If I want to calculate the mean of two categories in Pandas, I can do it like this:

```
data = {'Category': ['cat2','cat1','cat2','cat1','cat2','cat1','cat2','cat1','cat1','cat1','cat2'],
'values': [1,2,3,1,2,3,1,2,3,5,1]}
my_data = DataFrame(data)
my_data.groupby('Category').mean()
Category: values:
cat1 2.666667
cat2 1.600000
```

I have a lot of data formatted this way, and now I need to do a *T*-test to see if the mean of *cat1* and *cat2* are statistically different. How can I do that?

it depends what sort of t-test you want to do (one sided or two sided dependent or independent) but it should be as simple as:

```
from scipy.stats import ttest_ind
cat1 = my_data[my_data['Category']=='cat1']
cat2 = my_data[my_data['Category']=='cat2']
ttest_ind(cat1['values'], cat2['values'])
>>> (1.4927289925706944, 0.16970867501294376)
```

it returns a tuple with the t-statistic & the p-value

see here for other t-tests http://docs.scipy.org/doc/scipy/reference/stats.html

EDIT: I had not realized this was about the data format. You could use

```
two_data = pd.DataFrame(data, index=data['Category'])
```

Then accessing the categories is as simple as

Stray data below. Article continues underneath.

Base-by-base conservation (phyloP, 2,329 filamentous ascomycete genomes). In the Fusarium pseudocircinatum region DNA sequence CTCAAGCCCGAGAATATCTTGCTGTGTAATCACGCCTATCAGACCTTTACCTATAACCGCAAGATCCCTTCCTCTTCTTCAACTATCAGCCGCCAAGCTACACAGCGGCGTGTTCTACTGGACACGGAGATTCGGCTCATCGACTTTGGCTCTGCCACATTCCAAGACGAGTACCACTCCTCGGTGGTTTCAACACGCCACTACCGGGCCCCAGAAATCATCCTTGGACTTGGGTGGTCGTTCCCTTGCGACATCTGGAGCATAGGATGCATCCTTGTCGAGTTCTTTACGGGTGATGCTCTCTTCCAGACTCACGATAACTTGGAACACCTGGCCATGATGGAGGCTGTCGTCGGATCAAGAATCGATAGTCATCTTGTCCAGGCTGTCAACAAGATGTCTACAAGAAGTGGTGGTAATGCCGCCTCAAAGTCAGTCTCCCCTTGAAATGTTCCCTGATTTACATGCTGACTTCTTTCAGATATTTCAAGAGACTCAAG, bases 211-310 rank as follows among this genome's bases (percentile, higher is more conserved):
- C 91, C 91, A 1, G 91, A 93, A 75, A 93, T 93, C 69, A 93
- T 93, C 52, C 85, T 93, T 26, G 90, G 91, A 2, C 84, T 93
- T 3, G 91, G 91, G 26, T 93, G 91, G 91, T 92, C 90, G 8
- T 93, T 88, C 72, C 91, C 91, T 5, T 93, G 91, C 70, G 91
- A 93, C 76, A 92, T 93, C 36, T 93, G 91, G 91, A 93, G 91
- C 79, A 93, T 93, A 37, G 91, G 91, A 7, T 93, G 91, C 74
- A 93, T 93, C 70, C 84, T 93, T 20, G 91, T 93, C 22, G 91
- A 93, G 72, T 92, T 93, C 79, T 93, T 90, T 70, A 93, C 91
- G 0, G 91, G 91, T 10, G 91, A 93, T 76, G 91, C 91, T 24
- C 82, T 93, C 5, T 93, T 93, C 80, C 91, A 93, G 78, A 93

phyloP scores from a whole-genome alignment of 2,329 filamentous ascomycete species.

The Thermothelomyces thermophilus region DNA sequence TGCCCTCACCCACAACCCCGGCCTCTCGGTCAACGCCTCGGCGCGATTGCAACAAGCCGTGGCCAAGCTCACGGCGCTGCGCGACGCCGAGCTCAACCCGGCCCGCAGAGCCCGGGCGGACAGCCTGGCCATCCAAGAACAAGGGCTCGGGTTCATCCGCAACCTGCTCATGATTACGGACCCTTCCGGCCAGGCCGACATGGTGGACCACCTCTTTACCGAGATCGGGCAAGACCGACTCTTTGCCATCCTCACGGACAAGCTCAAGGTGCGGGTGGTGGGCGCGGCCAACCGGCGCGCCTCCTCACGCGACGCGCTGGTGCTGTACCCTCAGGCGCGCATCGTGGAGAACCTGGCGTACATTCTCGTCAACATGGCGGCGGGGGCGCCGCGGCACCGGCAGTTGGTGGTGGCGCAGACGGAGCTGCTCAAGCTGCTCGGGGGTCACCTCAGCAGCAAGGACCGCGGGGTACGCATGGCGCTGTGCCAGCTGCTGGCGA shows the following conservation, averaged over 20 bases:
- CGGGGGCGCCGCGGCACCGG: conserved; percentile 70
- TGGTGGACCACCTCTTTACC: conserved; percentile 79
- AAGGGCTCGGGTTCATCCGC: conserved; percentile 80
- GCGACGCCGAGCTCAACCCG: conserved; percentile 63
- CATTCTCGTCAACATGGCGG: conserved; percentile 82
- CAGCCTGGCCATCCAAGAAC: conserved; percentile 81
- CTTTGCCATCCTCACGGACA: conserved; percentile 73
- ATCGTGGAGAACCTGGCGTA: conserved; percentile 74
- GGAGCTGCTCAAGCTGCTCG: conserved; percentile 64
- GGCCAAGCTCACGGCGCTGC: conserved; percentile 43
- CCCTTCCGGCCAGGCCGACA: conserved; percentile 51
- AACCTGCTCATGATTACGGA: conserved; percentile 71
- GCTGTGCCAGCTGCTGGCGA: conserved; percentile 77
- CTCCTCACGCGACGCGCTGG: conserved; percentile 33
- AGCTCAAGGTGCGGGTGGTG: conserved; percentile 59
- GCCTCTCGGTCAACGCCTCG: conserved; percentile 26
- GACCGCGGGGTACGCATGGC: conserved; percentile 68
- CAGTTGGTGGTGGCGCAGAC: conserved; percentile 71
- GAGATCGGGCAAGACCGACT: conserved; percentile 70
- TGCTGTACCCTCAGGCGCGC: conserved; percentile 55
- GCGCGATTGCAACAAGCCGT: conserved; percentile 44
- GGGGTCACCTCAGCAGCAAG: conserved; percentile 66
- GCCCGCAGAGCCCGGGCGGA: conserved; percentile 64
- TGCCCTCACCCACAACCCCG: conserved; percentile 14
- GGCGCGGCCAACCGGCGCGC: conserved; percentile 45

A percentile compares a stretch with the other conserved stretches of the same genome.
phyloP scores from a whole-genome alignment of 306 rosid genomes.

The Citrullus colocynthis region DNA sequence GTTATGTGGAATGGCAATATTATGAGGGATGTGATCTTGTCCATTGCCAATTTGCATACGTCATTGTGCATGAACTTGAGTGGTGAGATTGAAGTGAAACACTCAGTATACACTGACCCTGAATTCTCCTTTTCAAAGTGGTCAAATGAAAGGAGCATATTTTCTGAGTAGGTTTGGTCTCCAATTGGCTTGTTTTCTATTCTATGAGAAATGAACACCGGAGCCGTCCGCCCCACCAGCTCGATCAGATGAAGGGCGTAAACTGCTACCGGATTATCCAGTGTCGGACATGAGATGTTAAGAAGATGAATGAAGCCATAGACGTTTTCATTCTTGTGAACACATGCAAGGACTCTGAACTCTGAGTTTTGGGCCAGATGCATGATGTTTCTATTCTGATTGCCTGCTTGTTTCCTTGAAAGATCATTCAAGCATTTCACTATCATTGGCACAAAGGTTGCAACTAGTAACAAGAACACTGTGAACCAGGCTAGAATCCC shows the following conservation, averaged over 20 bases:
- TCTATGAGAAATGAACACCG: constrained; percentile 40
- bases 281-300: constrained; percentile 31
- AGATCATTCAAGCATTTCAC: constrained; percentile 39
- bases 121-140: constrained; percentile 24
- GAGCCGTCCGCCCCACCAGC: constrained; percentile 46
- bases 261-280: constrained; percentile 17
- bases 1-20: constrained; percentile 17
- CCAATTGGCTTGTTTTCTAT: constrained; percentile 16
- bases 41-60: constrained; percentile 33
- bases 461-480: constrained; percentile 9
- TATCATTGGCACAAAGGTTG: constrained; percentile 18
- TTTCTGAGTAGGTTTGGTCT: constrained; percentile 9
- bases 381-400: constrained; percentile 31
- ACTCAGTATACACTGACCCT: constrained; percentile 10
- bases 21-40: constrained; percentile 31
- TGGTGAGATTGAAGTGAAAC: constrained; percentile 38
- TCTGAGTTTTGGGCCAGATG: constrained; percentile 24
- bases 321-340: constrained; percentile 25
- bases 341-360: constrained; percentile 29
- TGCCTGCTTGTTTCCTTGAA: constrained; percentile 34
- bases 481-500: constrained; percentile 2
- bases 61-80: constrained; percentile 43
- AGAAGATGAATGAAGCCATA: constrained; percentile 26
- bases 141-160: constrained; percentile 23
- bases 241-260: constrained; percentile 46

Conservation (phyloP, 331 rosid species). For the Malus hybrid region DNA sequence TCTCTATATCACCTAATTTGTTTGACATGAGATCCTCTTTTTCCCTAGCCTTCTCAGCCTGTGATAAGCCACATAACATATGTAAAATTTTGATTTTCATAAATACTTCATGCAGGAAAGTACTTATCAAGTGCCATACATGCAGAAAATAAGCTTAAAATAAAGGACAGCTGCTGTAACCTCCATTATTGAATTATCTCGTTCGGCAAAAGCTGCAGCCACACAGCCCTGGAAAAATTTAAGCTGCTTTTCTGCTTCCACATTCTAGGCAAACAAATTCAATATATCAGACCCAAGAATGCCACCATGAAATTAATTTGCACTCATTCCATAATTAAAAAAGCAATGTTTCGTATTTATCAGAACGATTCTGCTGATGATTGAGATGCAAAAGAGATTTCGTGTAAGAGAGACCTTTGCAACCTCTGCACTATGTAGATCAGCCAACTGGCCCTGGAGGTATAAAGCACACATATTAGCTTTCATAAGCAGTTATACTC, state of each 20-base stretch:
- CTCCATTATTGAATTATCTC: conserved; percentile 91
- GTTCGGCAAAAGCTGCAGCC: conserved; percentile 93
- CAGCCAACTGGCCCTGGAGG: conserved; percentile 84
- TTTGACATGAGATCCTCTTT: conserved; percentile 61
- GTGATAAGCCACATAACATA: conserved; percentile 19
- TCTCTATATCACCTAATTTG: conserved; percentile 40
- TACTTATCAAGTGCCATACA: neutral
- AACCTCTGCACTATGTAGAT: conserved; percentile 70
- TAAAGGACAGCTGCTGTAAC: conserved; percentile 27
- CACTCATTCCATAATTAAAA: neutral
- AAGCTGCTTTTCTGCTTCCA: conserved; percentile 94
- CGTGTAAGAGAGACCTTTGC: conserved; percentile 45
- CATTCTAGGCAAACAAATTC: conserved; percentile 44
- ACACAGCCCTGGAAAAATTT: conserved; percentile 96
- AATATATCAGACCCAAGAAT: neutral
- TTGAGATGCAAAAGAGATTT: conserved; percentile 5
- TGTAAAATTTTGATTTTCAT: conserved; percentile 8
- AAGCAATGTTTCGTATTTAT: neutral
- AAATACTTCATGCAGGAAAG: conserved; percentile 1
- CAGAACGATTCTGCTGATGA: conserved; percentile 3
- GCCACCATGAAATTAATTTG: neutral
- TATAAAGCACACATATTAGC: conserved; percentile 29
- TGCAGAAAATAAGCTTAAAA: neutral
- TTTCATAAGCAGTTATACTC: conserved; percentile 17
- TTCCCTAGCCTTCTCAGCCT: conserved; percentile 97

```
scipy.stats.ttest_ind(two_data.loc['cat'], two_data.loc['cat2'], equal_var=False)
```

The `loc operator`

accesses rows by label.

one sided or two sided dependent or independent

If you have **two independent samples** but you *do not know that they have equal variance*, you can use Welch's t-test. It is as simple as

```
scipy.stats.ttest_ind(cat1['values'], cat2['values'], equal_var=False)
```

For reasons to prefer Welch's test, see https://stats.stackexchange.com/questions/305/when-conducting-a-t-test-why-would-one-prefer-to-assume-or-test-for-equal-vari.

For **two dependent samples**, you can use

```
scipy.stats.ttest_rel(cat1['values'], cat2['values'])
```

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